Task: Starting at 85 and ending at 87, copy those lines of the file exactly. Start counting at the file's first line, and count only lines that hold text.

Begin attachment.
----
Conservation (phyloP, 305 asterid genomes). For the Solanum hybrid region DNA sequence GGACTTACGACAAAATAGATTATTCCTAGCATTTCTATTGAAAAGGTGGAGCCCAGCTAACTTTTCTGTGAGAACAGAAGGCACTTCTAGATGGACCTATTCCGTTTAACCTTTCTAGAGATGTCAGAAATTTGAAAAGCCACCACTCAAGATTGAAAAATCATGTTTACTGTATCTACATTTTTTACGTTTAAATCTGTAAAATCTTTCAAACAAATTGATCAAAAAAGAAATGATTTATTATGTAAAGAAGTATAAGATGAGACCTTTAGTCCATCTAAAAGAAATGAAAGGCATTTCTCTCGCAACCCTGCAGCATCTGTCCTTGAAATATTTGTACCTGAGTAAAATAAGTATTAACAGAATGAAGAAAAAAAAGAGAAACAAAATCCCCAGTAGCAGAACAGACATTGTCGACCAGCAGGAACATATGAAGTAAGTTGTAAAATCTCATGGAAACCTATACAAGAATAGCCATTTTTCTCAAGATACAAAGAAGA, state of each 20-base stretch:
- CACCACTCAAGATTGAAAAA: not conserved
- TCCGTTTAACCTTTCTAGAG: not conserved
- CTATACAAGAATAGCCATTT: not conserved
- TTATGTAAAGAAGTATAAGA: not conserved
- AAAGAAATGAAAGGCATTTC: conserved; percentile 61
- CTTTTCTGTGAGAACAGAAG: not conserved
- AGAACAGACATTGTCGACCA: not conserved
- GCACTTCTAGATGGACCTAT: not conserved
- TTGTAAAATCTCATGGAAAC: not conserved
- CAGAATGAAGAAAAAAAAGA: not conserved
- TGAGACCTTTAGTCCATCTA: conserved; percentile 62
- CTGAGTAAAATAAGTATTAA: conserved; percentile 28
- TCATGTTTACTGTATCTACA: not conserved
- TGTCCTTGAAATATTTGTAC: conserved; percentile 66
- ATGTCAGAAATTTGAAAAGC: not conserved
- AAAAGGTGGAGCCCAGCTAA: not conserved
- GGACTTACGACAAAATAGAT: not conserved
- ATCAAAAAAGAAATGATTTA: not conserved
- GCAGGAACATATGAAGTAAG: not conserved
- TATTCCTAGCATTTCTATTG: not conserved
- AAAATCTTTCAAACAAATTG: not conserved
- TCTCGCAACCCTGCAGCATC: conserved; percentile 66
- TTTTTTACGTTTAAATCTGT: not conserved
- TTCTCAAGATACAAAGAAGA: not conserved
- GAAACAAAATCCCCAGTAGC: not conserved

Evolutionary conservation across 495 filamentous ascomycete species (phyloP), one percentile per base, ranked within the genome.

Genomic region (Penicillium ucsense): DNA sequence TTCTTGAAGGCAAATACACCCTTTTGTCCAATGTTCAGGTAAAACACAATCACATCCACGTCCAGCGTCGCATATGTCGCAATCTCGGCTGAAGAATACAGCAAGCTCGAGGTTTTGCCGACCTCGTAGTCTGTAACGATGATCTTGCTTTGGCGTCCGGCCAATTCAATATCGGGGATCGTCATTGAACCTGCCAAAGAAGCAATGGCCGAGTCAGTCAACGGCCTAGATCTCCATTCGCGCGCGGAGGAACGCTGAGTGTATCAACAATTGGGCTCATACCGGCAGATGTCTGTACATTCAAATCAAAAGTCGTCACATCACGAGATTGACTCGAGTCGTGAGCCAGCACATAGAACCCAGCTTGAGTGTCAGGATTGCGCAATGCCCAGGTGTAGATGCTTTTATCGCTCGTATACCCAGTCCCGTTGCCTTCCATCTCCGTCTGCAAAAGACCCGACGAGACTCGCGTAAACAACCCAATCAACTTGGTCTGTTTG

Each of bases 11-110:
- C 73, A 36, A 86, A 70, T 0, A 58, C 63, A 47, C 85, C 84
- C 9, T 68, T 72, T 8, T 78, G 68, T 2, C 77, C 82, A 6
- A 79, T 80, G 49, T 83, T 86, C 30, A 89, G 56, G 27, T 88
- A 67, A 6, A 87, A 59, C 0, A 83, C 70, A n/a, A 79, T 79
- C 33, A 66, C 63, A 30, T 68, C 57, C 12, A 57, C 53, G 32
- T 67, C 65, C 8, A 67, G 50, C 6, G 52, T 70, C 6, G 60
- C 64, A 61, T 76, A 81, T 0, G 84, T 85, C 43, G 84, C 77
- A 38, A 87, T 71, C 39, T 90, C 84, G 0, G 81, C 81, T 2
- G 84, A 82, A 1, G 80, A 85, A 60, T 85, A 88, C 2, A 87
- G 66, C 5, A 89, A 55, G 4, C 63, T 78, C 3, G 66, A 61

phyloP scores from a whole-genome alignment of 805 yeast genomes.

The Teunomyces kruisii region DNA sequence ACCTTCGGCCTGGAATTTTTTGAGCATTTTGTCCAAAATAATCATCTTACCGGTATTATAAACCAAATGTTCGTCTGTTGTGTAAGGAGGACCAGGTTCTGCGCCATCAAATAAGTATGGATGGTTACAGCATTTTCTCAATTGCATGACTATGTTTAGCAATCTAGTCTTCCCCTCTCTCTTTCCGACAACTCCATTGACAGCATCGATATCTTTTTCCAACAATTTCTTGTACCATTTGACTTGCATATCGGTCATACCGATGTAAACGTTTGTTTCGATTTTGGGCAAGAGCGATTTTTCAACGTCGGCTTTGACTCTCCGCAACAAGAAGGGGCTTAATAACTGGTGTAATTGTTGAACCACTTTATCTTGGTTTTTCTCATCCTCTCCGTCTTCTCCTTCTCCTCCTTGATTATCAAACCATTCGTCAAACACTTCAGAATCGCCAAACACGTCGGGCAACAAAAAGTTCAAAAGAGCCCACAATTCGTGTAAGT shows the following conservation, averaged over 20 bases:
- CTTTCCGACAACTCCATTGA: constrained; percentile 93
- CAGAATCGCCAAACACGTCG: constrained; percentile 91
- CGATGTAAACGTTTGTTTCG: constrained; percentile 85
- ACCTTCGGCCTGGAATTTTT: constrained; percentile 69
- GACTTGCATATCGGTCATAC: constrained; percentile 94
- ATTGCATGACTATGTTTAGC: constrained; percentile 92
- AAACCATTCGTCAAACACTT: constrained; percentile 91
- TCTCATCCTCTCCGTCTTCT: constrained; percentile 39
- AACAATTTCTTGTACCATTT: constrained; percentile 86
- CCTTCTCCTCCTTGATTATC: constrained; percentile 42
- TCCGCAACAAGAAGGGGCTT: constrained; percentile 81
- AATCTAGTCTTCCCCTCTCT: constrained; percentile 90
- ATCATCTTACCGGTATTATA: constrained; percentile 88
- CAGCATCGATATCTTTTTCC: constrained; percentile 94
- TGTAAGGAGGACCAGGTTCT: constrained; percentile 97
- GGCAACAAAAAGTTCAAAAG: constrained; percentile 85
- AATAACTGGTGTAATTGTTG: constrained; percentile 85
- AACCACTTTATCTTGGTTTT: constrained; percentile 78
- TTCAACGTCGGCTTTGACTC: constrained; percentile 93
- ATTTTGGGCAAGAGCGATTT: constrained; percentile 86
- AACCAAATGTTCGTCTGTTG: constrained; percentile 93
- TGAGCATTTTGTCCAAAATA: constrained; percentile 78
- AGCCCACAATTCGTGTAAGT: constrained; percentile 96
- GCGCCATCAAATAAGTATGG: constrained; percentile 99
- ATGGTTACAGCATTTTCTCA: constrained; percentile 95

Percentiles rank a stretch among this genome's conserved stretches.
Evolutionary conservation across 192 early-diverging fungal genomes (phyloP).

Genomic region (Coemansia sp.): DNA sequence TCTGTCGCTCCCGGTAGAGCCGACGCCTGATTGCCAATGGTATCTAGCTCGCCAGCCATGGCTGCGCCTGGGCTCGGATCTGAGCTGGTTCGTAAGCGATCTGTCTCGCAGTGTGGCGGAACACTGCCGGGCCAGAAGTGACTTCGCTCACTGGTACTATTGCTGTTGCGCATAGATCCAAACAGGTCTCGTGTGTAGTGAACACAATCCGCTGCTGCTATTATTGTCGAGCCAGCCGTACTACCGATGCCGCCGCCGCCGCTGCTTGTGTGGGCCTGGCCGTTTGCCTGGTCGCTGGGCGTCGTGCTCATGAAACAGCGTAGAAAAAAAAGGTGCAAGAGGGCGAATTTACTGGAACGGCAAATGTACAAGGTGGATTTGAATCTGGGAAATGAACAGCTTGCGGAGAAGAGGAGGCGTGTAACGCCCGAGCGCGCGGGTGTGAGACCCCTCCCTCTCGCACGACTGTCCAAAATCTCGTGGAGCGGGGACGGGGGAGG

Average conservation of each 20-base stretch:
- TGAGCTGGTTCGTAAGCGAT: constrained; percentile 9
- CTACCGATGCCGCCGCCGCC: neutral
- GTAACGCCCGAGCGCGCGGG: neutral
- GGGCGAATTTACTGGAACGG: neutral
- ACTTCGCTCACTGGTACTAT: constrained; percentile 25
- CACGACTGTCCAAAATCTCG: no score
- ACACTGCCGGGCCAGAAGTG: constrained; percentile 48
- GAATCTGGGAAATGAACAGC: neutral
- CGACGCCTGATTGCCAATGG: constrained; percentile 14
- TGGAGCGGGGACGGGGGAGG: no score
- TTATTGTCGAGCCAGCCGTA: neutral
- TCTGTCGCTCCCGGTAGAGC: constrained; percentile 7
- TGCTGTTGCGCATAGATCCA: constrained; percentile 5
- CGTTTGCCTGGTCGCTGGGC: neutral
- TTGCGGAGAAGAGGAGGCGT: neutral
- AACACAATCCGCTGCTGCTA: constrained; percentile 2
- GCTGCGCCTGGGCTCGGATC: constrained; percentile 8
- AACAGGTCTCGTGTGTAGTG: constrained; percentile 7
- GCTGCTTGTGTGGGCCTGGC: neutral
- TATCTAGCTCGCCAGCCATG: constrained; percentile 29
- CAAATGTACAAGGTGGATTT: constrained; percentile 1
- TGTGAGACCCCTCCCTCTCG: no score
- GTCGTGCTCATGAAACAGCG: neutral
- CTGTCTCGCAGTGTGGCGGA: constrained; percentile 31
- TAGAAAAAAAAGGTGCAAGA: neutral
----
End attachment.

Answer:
- TTGCGGAGAAGAGGAGGCGT: neutral
- AACACAATCCGCTGCTGCTA: constrained; percentile 2
- GCTGCGCCTGGGCTCGGATC: constrained; percentile 8